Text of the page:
As you can see the light was just truly awful - grey and flat - but what a sight it was. (Looks better in large if you click on the image)
Now the plan was to get some images of this male White Tailed Sea Eagle taking the fish from the water surface, but I really messed up on the camera/lens selection. I really didn't appreciate quite how close it was going to come towards us. This was taken with the 7D and 500f4L. I also had the 1Dmk111 and 300f2.8 ready but the speed of the stoop and prey take was such that I had no chance.
So how would I shoot next time? 7D and the 70-200f2.8 IS L zoom would be the weapon of choice. You could then zoom out to suit the size of the subject as it approached. As it was the eagle came to within 25 feet of the boat, so I was well 'over -lensed'. Clearly you get the light you get on the day - again maybe I should have put the flash on for a bit of fill light. Live and learn.
Sadly neither the male or female came back again for a second fish so there was no second chance.
The one that got away (the bird not the fish)
With the resting male safely distant from the nest site, Dan moved the boat in closer to the shore line and I was able to get this shot.
We then went across the bay checking out other sea birds's, mostly from the Auk family. So if you find yourself on Skye, I can thoroughly recommend a trip out with the guys on MV Stardust.
We will certainly hope to get out with them again in the future, and with a better plan next time.
Back on land, we grabbed a cup of tea and then pushed on up to Uig to get the boat across to North Uist.
Caledonian MacBrayne ferries operate the route across to Lochmaddy from here..
The sea was dead flat calm, almost glass like so it was a great time for seawatching. We had some great views watching Auks, Gannet, the occasional Diver and Manx Shearwater flying by.
3 Puffins doing the 'Ducks on the wall' impression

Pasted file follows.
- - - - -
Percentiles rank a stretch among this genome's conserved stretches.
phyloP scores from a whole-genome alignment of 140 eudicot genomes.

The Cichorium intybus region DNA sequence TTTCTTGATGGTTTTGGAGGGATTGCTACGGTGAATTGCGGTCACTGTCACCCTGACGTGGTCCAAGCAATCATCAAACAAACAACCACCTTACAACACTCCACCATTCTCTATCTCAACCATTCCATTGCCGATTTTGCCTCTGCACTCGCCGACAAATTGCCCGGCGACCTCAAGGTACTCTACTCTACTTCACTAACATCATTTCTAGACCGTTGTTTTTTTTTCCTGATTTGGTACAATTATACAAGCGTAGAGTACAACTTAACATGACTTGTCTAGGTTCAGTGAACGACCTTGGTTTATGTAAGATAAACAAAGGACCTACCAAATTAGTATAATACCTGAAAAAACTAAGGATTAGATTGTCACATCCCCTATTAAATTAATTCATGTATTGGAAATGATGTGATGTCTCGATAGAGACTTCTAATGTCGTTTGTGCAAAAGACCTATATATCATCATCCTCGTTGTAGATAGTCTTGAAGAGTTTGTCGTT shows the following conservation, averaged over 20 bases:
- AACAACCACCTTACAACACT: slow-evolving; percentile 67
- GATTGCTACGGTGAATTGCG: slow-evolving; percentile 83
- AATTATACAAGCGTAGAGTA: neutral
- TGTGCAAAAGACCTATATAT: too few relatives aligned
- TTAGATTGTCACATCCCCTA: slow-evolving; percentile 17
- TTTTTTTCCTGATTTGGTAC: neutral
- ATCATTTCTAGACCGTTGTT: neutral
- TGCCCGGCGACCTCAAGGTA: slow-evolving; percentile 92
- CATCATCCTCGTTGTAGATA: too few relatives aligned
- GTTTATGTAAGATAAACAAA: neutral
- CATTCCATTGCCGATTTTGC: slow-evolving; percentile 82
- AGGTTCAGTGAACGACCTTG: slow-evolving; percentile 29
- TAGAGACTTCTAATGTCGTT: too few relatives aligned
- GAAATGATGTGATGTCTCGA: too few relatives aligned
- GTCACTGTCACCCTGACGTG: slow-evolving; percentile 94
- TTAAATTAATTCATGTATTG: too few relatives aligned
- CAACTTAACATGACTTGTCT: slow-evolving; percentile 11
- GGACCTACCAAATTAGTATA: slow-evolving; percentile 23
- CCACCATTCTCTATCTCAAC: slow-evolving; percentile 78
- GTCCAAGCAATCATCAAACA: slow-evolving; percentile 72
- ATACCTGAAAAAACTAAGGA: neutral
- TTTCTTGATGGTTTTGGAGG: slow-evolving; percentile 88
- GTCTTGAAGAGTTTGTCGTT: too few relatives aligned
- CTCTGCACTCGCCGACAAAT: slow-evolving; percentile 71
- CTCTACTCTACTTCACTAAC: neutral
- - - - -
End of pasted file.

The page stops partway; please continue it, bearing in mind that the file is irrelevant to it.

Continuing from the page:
Razorbill (I liked the squiggly reflection on this one)
These last two shots are shown for record purposes - again the light was still flat, and they are massive crops.
We were hoping to see something that lived in the water rather than above or on it though. After about forty minutes we were rewarded with a sighting of a distant pod of Common Dolphins. There were about six that were visible. Ten minutes later, two much larger pods were spotted and they were racing and leaping to try to get across to the ferry to ride the bow wave. They didn't make it in time but they did give us some great views.
It was quite difficult to judge exactly where they were going to pop up, but I am pleased I got this one.
After about another 20 minutes, we sailed into a thick bank of fog and the sound of the ships foghorn was not appreciated by a couple of dogs that were on deck with their owners. As quickly as it came, the fog cleared and we had great views of the coast of North Uist as we entered the harbour area.
In Part 3 of day 1, I will bring some more images that we got on the short journey across to our accommodation and from our first evening trip out. So come back in a couple of days time for some Short Eared Owls amongst other species.